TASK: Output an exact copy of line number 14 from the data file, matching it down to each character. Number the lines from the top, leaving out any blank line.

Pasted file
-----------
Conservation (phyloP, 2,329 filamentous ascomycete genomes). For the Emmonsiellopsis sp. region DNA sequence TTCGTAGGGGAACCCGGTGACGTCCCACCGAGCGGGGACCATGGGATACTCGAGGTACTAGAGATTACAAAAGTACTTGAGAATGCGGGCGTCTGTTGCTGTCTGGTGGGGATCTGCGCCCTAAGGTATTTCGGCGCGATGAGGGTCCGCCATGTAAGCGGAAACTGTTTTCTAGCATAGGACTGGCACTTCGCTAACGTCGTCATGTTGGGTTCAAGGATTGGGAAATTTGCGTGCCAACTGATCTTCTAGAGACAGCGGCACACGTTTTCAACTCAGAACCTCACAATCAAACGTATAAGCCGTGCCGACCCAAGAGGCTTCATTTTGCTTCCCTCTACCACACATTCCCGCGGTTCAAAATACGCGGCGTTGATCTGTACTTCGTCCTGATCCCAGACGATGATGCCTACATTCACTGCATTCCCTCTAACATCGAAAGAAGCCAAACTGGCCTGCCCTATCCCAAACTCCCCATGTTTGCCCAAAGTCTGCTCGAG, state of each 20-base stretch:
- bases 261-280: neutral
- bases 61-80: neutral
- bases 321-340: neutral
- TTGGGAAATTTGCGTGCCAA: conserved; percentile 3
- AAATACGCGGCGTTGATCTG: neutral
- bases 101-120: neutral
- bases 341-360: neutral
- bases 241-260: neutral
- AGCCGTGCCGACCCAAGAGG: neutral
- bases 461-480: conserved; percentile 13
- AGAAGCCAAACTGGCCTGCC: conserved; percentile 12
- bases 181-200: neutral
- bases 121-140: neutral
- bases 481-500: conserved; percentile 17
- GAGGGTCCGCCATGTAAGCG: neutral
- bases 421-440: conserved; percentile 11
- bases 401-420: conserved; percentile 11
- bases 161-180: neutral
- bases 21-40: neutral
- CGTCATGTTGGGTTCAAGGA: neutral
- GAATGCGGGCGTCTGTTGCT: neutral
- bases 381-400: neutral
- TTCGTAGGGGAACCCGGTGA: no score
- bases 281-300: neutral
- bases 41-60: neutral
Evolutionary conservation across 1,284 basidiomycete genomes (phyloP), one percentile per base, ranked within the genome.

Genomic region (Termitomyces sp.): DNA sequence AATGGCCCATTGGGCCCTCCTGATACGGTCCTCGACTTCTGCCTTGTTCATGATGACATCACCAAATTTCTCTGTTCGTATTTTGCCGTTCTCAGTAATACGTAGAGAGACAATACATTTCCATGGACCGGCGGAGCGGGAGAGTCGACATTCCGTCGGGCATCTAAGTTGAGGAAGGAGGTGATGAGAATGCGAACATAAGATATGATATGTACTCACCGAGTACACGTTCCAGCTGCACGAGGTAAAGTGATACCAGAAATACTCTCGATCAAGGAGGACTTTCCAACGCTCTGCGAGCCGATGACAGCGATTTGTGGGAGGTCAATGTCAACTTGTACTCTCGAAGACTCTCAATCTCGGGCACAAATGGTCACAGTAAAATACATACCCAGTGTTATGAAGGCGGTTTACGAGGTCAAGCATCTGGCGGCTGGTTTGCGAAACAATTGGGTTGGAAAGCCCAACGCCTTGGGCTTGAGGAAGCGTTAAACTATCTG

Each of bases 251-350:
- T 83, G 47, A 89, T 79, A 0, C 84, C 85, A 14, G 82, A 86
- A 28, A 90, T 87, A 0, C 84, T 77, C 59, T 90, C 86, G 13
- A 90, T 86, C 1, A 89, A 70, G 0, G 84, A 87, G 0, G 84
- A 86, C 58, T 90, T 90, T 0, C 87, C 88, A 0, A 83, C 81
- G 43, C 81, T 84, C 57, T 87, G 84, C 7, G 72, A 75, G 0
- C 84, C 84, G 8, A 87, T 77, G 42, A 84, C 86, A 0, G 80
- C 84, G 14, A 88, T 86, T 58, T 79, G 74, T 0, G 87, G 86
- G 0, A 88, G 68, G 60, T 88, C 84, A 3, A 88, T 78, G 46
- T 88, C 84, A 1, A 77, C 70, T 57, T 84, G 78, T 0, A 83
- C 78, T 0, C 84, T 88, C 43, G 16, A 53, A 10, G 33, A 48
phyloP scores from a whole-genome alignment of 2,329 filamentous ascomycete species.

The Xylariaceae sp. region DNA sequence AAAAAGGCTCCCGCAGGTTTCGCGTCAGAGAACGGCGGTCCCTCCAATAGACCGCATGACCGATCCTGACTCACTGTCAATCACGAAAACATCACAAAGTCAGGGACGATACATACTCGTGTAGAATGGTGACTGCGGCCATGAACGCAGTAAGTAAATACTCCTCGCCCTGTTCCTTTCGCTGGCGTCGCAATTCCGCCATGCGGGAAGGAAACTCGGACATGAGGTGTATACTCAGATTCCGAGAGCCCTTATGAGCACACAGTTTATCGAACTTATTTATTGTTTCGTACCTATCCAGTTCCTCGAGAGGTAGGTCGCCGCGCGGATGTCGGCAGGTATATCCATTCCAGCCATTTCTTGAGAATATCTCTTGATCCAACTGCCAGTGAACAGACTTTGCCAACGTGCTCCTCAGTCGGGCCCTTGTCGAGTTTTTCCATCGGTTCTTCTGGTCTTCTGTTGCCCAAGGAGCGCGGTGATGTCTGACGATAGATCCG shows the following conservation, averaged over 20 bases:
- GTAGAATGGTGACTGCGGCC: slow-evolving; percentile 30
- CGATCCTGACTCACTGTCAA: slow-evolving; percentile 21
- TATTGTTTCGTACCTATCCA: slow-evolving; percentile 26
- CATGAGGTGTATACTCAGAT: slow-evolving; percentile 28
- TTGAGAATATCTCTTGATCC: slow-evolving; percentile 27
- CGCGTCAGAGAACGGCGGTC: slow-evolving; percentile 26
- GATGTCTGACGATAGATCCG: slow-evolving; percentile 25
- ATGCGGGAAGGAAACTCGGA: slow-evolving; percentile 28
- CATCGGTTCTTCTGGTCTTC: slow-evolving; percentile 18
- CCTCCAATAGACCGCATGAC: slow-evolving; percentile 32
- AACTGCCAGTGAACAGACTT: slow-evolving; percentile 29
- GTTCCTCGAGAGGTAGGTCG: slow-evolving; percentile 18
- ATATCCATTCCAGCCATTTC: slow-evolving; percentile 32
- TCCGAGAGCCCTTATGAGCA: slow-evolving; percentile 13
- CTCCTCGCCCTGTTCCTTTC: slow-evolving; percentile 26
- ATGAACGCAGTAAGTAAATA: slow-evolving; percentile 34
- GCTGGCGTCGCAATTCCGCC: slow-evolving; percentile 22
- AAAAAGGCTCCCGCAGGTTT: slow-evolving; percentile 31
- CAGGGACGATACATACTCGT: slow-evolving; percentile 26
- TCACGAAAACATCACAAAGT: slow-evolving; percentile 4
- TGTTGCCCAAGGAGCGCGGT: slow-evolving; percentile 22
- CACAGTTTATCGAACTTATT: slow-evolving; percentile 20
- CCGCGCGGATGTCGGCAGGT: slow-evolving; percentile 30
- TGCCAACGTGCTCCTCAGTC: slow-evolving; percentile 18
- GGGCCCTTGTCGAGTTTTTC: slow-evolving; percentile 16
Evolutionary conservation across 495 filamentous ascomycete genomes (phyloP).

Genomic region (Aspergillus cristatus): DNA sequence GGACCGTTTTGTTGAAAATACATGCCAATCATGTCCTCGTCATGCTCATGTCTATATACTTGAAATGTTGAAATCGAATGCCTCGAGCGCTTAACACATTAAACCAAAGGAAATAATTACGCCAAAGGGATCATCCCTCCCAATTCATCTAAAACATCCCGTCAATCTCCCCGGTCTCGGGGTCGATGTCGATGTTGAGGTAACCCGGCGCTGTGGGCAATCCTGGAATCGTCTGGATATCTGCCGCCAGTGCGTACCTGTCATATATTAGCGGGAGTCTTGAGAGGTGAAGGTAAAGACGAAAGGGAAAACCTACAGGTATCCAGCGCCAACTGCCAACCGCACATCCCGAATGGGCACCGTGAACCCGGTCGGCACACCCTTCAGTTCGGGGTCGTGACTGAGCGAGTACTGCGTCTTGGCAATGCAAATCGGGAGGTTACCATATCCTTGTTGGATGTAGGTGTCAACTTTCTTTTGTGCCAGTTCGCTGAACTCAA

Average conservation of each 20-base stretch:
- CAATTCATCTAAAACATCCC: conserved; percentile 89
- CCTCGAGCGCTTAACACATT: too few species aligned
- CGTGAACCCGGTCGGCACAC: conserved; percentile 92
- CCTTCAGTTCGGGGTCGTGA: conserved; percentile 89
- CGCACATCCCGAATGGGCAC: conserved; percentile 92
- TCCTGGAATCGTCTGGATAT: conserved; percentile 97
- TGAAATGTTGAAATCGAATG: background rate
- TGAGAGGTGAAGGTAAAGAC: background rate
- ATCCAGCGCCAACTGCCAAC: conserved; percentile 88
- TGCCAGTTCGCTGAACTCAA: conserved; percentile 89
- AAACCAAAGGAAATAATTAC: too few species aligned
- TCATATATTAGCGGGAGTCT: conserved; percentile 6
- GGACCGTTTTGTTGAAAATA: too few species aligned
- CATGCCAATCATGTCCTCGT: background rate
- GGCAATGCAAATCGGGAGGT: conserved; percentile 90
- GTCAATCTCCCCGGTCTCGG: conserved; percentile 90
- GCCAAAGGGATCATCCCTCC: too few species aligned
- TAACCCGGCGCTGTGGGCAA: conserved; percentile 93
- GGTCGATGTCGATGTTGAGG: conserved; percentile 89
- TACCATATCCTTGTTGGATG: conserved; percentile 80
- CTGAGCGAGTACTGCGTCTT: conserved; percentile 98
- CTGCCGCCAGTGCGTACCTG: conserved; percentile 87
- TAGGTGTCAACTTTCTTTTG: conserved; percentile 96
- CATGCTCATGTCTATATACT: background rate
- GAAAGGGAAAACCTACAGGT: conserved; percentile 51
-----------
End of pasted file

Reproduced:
- bases 121-140: neutral